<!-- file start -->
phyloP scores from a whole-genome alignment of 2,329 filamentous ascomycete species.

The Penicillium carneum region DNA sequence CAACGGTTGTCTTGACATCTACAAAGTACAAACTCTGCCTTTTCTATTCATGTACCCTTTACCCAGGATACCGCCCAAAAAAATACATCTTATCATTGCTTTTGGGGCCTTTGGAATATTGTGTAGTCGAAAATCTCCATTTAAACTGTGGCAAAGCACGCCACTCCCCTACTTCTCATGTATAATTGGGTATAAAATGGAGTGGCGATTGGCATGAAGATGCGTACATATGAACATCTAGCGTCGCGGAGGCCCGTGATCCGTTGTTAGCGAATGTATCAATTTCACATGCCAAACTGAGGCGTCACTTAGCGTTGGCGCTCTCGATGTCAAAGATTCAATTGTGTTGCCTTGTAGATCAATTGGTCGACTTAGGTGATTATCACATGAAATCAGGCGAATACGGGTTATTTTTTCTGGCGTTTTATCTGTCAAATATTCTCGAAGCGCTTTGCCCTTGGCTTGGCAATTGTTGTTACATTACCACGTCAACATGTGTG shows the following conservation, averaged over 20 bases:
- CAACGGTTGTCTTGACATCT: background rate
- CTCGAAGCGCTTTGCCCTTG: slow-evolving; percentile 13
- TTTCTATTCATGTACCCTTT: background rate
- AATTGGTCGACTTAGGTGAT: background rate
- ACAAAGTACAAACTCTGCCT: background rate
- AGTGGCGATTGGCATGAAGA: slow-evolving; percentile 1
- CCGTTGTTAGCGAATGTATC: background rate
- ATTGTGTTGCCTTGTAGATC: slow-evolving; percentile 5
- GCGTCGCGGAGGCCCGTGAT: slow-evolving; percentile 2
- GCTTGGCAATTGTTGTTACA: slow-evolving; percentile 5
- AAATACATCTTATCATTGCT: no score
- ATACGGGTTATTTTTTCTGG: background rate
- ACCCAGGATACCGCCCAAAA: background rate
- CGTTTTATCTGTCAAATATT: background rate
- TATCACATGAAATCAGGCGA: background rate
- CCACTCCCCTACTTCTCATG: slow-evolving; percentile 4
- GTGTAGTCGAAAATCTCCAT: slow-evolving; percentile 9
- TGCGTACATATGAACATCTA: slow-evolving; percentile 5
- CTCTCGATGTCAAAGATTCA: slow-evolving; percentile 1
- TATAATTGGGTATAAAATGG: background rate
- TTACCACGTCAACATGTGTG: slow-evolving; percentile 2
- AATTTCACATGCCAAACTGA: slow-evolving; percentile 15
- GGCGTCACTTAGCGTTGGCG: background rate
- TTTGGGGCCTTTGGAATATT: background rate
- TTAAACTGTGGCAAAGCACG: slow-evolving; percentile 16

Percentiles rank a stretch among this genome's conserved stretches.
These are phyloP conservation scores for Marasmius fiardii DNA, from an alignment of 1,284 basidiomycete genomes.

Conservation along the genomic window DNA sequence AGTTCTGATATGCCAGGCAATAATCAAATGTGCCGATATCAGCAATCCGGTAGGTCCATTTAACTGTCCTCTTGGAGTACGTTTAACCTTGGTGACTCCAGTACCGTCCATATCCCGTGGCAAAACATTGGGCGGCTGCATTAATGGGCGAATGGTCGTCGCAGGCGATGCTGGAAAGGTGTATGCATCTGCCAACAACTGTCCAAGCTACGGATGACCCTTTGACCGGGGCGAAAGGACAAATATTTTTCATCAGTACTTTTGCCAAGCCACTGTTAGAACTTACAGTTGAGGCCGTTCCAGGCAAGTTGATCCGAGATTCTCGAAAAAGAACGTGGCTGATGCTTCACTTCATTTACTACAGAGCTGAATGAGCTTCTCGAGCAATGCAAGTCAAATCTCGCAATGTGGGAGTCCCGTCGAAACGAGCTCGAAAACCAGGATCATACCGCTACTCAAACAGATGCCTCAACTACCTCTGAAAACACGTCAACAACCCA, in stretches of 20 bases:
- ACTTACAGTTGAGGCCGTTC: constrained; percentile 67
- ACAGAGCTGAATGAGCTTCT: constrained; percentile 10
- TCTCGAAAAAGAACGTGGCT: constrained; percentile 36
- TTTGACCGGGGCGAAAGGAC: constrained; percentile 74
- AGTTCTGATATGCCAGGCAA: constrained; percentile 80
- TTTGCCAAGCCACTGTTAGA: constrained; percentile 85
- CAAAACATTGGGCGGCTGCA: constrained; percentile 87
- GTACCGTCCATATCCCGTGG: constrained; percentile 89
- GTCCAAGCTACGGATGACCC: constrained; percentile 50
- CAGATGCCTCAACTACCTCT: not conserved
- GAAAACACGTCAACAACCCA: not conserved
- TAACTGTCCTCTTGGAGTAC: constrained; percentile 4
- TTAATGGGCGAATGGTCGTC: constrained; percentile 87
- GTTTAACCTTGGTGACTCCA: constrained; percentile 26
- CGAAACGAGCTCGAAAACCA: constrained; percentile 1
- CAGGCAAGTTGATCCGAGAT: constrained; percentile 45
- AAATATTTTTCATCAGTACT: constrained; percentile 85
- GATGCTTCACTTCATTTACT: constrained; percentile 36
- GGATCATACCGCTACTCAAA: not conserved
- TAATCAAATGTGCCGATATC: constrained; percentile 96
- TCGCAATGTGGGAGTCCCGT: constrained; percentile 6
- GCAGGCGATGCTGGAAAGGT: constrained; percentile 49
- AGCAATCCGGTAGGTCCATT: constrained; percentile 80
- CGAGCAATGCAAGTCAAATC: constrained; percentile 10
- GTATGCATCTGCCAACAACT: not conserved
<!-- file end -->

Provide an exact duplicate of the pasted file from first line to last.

phyloP scores from a whole-genome alignment of 2,329 filamentous ascomycete species.

The Penicillium carneum region DNA sequence CAACGGTTGTCTTGACATCTACAAAGTACAAACTCTGCCTTTTCTATTCATGTACCCTTTACCCAGGATACCGCCCAAAAAAATACATCTTATCATTGCTTTTGGGGCCTTTGGAATATTGTGTAGTCGAAAATCTCCATTTAAACTGTGGCAAAGCACGCCACTCCCCTACTTCTCATGTATAATTGGGTATAAAATGGAGTGGCGATTGGCATGAAGATGCGTACATATGAACATCTAGCGTCGCGGAGGCCCGTGATCCGTTGTTAGCGAATGTATCAATTTCACATGCCAAACTGAGGCGTCACTTAGCGTTGGCGCTCTCGATGTCAAAGATTCAATTGTGTTGCCTTGTAGATCAATTGGTCGACTTAGGTGATTATCACATGAAATCAGGCGAATACGGGTTATTTTTTCTGGCGTTTTATCTGTCAAATATTCTCGAAGCGCTTTGCCCTTGGCTTGGCAATTGTTGTTACATTACCACGTCAACATGTGTG shows the following conservation, averaged over 20 bases:
- CAACGGTTGTCTTGACATCT: background rate
- CTCGAAGCGCTTTGCCCTTG: slow-evolving; percentile 13
- TTTCTATTCATGTACCCTTT: background rate
- AATTGGTCGACTTAGGTGAT: background rate
- ACAAAGTACAAACTCTGCCT: background rate
- AGTGGCGATTGGCATGAAGA: slow-evolving; percentile 1
- CCGTTGTTAGCGAATGTATC: background rate
- ATTGTGTTGCCTTGTAGATC: slow-evolving; percentile 5
- GCGTCGCGGAGGCCCGTGAT: slow-evolving; percentile 2
- GCTTGGCAATTGTTGTTACA: slow-evolving; percentile 5
- AAATACATCTTATCATTGCT: no score
- ATACGGGTTATTTTTTCTGG: background rate
- ACCCAGGATACCGCCCAAAA: background rate
- CGTTTTATCTGTCAAATATT: background rate
- TATCACATGAAATCAGGCGA: background rate
- CCACTCCCCTACTTCTCATG: slow-evolving; percentile 4
- GTGTAGTCGAAAATCTCCAT: slow-evolving; percentile 9
- TGCGTACATATGAACATCTA: slow-evolving; percentile 5
- CTCTCGATGTCAAAGATTCA: slow-evolving; percentile 1
- TATAATTGGGTATAAAATGG: background rate
- TTACCACGTCAACATGTGTG: slow-evolving; percentile 2
- AATTTCACATGCCAAACTGA: slow-evolving; percentile 15
- GGCGTCACTTAGCGTTGGCG: background rate
- TTTGGGGCCTTTGGAATATT: background rate
- TTAAACTGTGGCAAAGCACG: slow-evolving; percentile 16

Percentiles rank a stretch among this genome's conserved stretches.
These are phyloP conservation scores for Marasmius fiardii DNA, from an alignment of 1,284 basidiomycete genomes.

Conservation along the genomic window DNA sequence AGTTCTGATATGCCAGGCAATAATCAAATGTGCCGATATCAGCAATCCGGTAGGTCCATTTAACTGTCCTCTTGGAGTACGTTTAACCTTGGTGACTCCAGTACCGTCCATATCCCGTGGCAAAACATTGGGCGGCTGCATTAATGGGCGAATGGTCGTCGCAGGCGATGCTGGAAAGGTGTATGCATCTGCCAACAACTGTCCAAGCTACGGATGACCCTTTGACCGGGGCGAAAGGACAAATATTTTTCATCAGTACTTTTGCCAAGCCACTGTTAGAACTTACAGTTGAGGCCGTTCCAGGCAAGTTGATCCGAGATTCTCGAAAAAGAACGTGGCTGATGCTTCACTTCATTTACTACAGAGCTGAATGAGCTTCTCGAGCAATGCAAGTCAAATCTCGCAATGTGGGAGTCCCGTCGAAACGAGCTCGAAAACCAGGATCATACCGCTACTCAAACAGATGCCTCAACTACCTCTGAAAACACGTCAACAACCCA, in stretches of 20 bases:
- ACTTACAGTTGAGGCCGTTC: constrained; percentile 67
- ACAGAGCTGAATGAGCTTCT: constrained; percentile 10
- TCTCGAAAAAGAACGTGGCT: constrained; percentile 36
- TTTGACCGGGGCGAAAGGAC: constrained; percentile 74
- AGTTCTGATATGCCAGGCAA: constrained; percentile 80
- TTTGCCAAGCCACTGTTAGA: constrained; percentile 85
- CAAAACATTGGGCGGCTGCA: constrained; percentile 87
- GTACCGTCCATATCCCGTGG: constrained; percentile 89
- GTCCAAGCTACGGATGACCC: constrained; percentile 50
- CAGATGCCTCAACTACCTCT: not conserved
- GAAAACACGTCAACAACCCA: not conserved
- TAACTGTCCTCTTGGAGTAC: constrained; percentile 4
- TTAATGGGCGAATGGTCGTC: constrained; percentile 87
- GTTTAACCTTGGTGACTCCA: constrained; percentile 26
- CGAAACGAGCTCGAAAACCA: constrained; percentile 1
- CAGGCAAGTTGATCCGAGAT: constrained; percentile 45
- AAATATTTTTCATCAGTACT: constrained; percentile 85
- GATGCTTCACTTCATTTACT: constrained; percentile 36
- GGATCATACCGCTACTCAAA: not conserved
- TAATCAAATGTGCCGATATC: constrained; percentile 96
- TCGCAATGTGGGAGTCCCGT: constrained; percentile 6
- GCAGGCGATGCTGGAAAGGT: constrained; percentile 49
- AGCAATCCGGTAGGTCCATT: constrained; percentile 80
- CGAGCAATGCAAGTCAAATC: constrained; percentile 10
- GTATGCATCTGCCAACAACT: not conserved